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Tag Archives: IMT Gallery

Are We Communicating Yet?

12 Sep

Recently a theme has emerged of artworks addressing communication modes and creating interventions in language.  In The Pool Exhibition for Goldsmiths MFA, Jin Wook Moon has created a new language using a variety of everyday objects as symbols, like a variation on sign language.  This was presented plastered across the exhibition space walls, in a newspaper and in a translated version of BBC News.  Use of passports as symbols in this language particularly juxtaposes against the background news story about planes or an airport featured on the screen.  This draws up issues of identity and highlights how important common understanding of language is to cohesion, whilst the development of a coded language enables secret transferral of information that may raise suspicion.  He adds another level of critique in that the language is meaningless, questioning whether it is important that we read text where it is used within an artwork.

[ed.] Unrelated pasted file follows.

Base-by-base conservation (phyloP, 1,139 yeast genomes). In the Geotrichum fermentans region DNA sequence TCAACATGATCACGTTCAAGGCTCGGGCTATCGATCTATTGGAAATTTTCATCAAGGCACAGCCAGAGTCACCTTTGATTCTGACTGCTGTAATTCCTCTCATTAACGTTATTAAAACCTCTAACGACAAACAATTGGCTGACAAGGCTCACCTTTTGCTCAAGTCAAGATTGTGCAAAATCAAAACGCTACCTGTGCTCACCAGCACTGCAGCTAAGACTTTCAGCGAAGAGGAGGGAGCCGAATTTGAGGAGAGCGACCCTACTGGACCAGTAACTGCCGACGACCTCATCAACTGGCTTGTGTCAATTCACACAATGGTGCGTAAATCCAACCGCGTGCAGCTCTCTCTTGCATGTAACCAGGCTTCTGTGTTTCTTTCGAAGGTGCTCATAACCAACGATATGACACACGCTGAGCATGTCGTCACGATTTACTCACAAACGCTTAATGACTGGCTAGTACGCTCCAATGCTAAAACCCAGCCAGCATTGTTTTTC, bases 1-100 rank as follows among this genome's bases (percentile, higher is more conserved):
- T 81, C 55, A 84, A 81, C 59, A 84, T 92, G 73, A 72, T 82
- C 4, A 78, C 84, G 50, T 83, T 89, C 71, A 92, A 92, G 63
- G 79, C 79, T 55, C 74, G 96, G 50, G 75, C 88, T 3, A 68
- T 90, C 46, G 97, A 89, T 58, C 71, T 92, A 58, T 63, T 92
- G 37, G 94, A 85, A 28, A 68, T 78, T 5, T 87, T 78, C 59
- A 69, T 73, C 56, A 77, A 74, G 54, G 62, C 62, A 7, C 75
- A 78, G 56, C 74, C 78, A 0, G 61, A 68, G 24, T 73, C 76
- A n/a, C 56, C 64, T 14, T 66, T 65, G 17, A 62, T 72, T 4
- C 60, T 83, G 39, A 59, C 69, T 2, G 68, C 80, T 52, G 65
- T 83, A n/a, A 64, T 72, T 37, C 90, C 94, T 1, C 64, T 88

The Untitled Text by Jin Wook Moon

The Untitled Text by Jin Wook Moon

The Untitled Text by Jin Wook Moon

The Untitled Text by Jin Wook Moon

Meanwhile, included in the Visual Poetry exhibition at Maddox Arts is Glenda León’s Objeto Mágico Encontrado #3 (Magical Found Object #3), where the artist has applied flower petals in a variety of vibrant shades to the keystrokes of a typewriter, whilst in Objeto Mágico Encontrado #4 we see a text potentially produced with this, validating that Objeto Mágico Encontrado #3 produces a flowery dialogue that curator Gabriela Salgado suggests in the exhibition catalogue is symptomatic of a love letter.

Objeto Mágico Encontrado #3 by Glenda León